Searching over 5,500,000 cases.

Buy This Entire Record For $7.95

Official citation and/or docket number and footnotes (if any) for this case available with purchase.

Learn more about what you receive with purchase of this case.

State v. Cooke


February 23, 2010


On appeal from Superior Court of New Jersey, Law Division, Bergen County, Indictment No. 98-01-0108.

Per curiam.



Submitted November 5, 2009

Before Judges Payne and Waugh.

Defendant, Joseph Cooke, appeals from the denial of his petition for post-conviction relief (PCR) following an evidentiary hearing. On appeal, he makes the following arguments:





Following a careful review of the record on appeal, we affirm.

Defendant was arrested on August 3, 1997 after he entered a home in Rutherford and committed homosexual fellatio on one of the male residents who was sleeping on a couch in the living room. According to the resident, a similar occurrence had taken place on July 28, 1997, but the police had not been called. Following his arrest, defendant gave a statement to the police in which he claimed that, on the night of the August crime, he had gone to New York, drunk a bottle of vodka, stopped in at a gay club, and returned to New Jersey by means that he did not recall. Defendant stated that he remembered being in his kitchen and looking at the clock, which indicated it was 2:20 a.m. He then remembered leaving the house and being approached by a police officer. Thereafter, he remembered nothing until he found himself in a house being held down by "some guy" with a police officer screaming at him. Defendant initially stated in response to police questioning that he had seen the victim before at the house in which defendant was found, but he had not been introduced to the victim, and they had never conversed. Defendant admitted that he had committed fellatio on the victim. Defendant additionally admitted, in connection with the July incident, that he assumed that the victim was sleeping, that he had placed the victim's penis in his mouth without his consent, and that he did not know who the victim was.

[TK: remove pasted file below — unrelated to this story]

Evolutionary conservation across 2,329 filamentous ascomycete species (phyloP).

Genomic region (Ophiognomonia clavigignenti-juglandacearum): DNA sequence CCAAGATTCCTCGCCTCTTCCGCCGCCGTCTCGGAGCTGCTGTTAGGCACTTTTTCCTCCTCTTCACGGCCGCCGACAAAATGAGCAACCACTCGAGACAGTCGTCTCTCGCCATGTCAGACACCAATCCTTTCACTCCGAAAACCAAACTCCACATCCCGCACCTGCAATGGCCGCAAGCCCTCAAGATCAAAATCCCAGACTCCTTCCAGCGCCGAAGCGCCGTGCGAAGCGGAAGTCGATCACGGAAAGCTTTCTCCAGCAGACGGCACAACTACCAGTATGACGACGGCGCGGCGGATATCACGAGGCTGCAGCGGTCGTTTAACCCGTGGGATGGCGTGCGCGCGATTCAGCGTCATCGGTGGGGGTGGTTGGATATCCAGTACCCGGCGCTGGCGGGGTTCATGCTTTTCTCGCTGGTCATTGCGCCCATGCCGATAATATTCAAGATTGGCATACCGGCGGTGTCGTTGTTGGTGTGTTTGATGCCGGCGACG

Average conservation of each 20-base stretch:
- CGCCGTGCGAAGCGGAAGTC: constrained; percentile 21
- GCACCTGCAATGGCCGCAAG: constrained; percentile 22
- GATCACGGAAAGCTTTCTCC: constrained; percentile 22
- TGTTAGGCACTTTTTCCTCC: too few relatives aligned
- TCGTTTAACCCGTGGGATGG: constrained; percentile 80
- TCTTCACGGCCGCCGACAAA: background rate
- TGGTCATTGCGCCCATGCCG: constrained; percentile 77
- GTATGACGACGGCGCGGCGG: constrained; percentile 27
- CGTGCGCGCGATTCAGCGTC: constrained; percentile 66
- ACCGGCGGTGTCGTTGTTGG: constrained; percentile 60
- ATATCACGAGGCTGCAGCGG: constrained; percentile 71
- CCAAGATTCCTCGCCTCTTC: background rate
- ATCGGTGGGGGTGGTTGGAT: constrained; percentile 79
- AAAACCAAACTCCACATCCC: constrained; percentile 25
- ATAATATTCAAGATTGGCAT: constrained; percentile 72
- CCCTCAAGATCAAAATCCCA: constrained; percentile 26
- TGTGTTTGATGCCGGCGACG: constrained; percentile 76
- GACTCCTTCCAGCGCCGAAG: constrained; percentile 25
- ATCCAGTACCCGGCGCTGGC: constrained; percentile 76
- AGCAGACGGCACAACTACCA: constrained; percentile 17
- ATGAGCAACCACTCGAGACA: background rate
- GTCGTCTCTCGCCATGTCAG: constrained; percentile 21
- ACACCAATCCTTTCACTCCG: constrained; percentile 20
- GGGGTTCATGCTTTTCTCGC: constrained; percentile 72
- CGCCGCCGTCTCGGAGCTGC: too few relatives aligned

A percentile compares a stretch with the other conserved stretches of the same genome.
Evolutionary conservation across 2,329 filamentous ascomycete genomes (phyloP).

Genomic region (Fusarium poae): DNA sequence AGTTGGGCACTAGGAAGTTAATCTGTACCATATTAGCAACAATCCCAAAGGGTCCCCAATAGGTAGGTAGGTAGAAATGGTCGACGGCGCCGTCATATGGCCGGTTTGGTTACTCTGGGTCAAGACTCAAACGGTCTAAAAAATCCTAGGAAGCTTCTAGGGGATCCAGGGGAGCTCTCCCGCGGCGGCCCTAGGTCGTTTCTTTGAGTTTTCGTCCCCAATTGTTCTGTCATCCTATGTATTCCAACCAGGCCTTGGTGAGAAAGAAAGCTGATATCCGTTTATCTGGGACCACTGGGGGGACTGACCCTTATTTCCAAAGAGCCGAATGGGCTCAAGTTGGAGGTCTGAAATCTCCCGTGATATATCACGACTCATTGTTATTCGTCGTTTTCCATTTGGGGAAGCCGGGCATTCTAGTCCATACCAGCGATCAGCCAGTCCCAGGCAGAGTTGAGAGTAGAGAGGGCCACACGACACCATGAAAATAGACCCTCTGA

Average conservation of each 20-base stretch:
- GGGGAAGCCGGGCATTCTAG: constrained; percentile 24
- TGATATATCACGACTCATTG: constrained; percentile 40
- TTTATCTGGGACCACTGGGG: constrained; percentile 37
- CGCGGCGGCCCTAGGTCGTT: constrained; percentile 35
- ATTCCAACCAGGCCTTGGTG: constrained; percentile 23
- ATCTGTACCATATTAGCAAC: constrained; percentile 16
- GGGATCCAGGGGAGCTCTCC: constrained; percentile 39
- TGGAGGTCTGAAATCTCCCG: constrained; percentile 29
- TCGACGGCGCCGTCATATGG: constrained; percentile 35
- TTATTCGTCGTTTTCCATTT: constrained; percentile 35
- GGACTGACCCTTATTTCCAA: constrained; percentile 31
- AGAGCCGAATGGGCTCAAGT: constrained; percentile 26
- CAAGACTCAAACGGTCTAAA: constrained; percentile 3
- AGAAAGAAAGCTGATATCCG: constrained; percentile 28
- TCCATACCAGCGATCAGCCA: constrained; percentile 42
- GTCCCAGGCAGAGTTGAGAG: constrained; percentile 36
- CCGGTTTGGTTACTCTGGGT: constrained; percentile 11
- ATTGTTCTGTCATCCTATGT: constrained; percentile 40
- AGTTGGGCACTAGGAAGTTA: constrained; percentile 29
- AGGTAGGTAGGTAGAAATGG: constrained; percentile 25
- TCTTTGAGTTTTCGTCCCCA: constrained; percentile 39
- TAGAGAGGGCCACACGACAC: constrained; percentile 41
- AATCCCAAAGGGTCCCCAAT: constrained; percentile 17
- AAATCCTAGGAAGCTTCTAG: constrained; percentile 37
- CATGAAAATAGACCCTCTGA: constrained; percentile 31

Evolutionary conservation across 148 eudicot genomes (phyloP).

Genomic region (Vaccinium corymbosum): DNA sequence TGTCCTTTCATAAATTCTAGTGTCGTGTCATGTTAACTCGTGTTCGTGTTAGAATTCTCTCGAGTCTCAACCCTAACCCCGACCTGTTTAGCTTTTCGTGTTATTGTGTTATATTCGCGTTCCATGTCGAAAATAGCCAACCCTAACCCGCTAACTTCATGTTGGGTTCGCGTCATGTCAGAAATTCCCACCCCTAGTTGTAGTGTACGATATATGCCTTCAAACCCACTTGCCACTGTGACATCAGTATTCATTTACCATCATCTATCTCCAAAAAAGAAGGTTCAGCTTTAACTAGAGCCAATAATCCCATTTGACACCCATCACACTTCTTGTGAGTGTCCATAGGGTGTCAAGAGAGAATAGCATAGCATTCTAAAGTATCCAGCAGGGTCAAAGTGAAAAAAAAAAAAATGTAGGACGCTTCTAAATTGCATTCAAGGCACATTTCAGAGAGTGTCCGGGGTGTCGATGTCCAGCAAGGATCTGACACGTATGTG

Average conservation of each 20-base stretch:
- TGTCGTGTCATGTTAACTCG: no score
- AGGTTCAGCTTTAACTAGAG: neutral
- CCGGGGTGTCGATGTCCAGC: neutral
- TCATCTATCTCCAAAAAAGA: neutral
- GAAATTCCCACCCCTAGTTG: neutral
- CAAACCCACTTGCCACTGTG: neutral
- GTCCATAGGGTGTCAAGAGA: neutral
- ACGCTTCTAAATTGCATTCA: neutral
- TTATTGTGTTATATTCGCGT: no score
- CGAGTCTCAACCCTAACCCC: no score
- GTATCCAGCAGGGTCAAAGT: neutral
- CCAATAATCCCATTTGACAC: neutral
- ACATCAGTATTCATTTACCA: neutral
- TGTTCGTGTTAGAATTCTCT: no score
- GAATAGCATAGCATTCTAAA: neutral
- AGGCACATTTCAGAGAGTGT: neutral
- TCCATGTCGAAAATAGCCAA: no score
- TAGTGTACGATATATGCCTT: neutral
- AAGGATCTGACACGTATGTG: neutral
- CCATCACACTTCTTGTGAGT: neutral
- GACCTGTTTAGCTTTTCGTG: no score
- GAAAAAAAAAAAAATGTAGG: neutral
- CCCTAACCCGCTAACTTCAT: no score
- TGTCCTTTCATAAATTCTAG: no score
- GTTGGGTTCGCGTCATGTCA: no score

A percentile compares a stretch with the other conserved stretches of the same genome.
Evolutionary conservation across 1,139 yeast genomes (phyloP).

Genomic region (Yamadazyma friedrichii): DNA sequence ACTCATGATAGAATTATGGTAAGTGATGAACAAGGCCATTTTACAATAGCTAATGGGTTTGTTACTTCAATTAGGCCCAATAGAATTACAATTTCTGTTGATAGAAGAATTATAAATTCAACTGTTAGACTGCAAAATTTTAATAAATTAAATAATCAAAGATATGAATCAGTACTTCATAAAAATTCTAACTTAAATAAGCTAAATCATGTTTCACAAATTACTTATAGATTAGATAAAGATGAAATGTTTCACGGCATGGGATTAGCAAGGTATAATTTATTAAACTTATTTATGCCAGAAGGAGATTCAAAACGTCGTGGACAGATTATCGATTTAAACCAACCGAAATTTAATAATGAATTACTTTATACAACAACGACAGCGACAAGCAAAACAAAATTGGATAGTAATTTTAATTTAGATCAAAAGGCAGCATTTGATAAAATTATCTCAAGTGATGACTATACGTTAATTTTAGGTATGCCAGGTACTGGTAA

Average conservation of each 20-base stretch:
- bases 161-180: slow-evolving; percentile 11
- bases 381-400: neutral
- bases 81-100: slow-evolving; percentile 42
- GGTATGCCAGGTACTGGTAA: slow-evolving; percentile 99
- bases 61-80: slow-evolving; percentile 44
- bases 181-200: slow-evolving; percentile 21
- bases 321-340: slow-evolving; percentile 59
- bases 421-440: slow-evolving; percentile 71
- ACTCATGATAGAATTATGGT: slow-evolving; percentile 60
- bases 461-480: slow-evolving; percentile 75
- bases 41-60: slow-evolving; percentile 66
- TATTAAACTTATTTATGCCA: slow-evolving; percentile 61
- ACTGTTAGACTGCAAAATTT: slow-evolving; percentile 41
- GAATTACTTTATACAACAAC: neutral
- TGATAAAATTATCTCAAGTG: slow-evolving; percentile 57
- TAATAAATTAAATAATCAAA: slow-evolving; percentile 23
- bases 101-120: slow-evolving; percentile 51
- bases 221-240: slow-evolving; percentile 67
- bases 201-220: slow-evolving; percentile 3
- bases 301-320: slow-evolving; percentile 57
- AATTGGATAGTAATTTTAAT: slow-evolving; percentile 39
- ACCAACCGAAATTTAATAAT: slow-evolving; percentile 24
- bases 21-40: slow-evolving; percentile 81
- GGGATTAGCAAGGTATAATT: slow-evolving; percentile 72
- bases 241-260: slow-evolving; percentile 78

Defendant was charged in connection with the July and August events with two counts of second-degree burglary, N.J.S.A. 2C:18-2, two counts of first-degree aggravated sexual assault, N.J.S.A. 2C:14-2a(3), and two counts of second-degree sexual assault, N.J.S.A. 2C:14-2c(2).*fn2 Defendant was tried before a jury and was convicted of one count of second-degree sexual assault, only. At trial, defense counsel called no witnesses, but argued that the encounter between defendant and the victim had been consensual.

Defendant was initially sentenced as a third-degree offender to three years of probation. However, the State appealed that sentence, and defendant cross-appealed his conviction. In a published opinion, we affirmed defendant's conviction but reversed his sentence. State v. Cooke, 345 N.J. Super. 480 (2001). Certification was denied. State v. Cooke, 171 N.J. 340 (2002). Upon resentencing, a four-year custodial term with three years of parole supervision was imposed, and defendant was declared subject to Megan's Law. On appeal, we affirmed the custodial term, but vacated the three-year period of parole supervision.